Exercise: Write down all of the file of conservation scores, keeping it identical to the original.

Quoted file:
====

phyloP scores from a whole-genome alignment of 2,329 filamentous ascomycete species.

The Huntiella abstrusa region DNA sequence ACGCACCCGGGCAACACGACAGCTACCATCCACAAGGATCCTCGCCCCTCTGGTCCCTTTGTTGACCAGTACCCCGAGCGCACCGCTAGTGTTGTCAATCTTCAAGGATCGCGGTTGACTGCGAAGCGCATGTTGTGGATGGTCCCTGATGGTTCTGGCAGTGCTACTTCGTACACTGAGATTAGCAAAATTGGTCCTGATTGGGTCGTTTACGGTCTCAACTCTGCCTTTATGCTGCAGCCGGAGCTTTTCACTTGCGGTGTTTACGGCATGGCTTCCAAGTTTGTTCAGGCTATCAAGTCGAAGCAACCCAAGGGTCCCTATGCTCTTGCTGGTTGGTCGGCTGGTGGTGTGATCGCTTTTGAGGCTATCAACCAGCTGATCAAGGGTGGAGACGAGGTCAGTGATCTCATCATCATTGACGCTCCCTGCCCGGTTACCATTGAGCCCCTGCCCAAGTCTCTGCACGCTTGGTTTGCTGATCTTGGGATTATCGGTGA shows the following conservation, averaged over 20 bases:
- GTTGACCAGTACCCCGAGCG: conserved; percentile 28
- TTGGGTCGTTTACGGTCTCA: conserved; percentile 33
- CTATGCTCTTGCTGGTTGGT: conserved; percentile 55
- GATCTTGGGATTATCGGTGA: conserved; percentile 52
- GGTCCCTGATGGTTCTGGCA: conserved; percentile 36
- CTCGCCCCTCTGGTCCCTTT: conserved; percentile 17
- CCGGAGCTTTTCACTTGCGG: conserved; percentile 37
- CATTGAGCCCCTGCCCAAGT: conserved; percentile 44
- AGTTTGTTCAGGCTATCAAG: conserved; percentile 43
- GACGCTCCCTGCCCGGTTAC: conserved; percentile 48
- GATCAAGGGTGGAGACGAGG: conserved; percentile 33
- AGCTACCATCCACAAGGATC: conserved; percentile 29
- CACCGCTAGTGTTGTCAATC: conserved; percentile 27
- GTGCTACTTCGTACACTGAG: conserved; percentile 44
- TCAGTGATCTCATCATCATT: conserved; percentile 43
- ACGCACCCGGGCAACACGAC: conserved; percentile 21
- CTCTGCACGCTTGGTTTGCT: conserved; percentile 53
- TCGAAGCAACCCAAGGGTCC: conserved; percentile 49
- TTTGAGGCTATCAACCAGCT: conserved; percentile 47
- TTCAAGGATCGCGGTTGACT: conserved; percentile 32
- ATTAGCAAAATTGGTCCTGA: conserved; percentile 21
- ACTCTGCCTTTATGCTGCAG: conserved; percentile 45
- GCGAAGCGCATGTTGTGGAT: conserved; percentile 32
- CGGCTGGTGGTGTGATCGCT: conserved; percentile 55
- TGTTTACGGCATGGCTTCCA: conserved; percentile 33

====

phyloP scores from a whole-genome alignment of 2,329 filamentous ascomycete species.

The Huntiella abstrusa region DNA sequence ACGCACCCGGGCAACACGACAGCTACCATCCACAAGGATCCTCGCCCCTCTGGTCCCTTTGTTGACCAGTACCCCGAGCGCACCGCTAGTGTTGTCAATCTTCAAGGATCGCGGTTGACTGCGAAGCGCATGTTGTGGATGGTCCCTGATGGTTCTGGCAGTGCTACTTCGTACACTGAGATTAGCAAAATTGGTCCTGATTGGGTCGTTTACGGTCTCAACTCTGCCTTTATGCTGCAGCCGGAGCTTTTCACTTGCGGTGTTTACGGCATGGCTTCCAAGTTTGTTCAGGCTATCAAGTCGAAGCAACCCAAGGGTCCCTATGCTCTTGCTGGTTGGTCGGCTGGTGGTGTGATCGCTTTTGAGGCTATCAACCAGCTGATCAAGGGTGGAGACGAGGTCAGTGATCTCATCATCATTGACGCTCCCTGCCCGGTTACCATTGAGCCCCTGCCCAAGTCTCTGCACGCTTGGTTTGCTGATCTTGGGATTATCGGTGA shows the following conservation, averaged over 20 bases:
- GTTGACCAGTACCCCGAGCG: conserved; percentile 28
- TTGGGTCGTTTACGGTCTCA: conserved; percentile 33
- CTATGCTCTTGCTGGTTGGT: conserved; percentile 55
- GATCTTGGGATTATCGGTGA: conserved; percentile 52
- GGTCCCTGATGGTTCTGGCA: conserved; percentile 36
- CTCGCCCCTCTGGTCCCTTT: conserved; percentile 17
- CCGGAGCTTTTCACTTGCGG: conserved; percentile 37
- CATTGAGCCCCTGCCCAAGT: conserved; percentile 44
- AGTTTGTTCAGGCTATCAAG: conserved; percentile 43
- GACGCTCCCTGCCCGGTTAC: conserved; percentile 48
- GATCAAGGGTGGAGACGAGG: conserved; percentile 33
- AGCTACCATCCACAAGGATC: conserved; percentile 29
- CACCGCTAGTGTTGTCAATC: conserved; percentile 27
- GTGCTACTTCGTACACTGAG: conserved; percentile 44
- TCAGTGATCTCATCATCATT: conserved; percentile 43
- ACGCACCCGGGCAACACGAC: conserved; percentile 21
- CTCTGCACGCTTGGTTTGCT: conserved; percentile 53
- TCGAAGCAACCCAAGGGTCC: conserved; percentile 49
- TTTGAGGCTATCAACCAGCT: conserved; percentile 47
- TTCAAGGATCGCGGTTGACT: conserved; percentile 32
- ATTAGCAAAATTGGTCCTGA: conserved; percentile 21
- ACTCTGCCTTTATGCTGCAG: conserved; percentile 45
- GCGAAGCGCATGTTGTGGAT: conserved; percentile 32
- CGGCTGGTGGTGTGATCGCT: conserved; percentile 55
- TGTTTACGGCATGGCTTCCA: conserved; percentile 33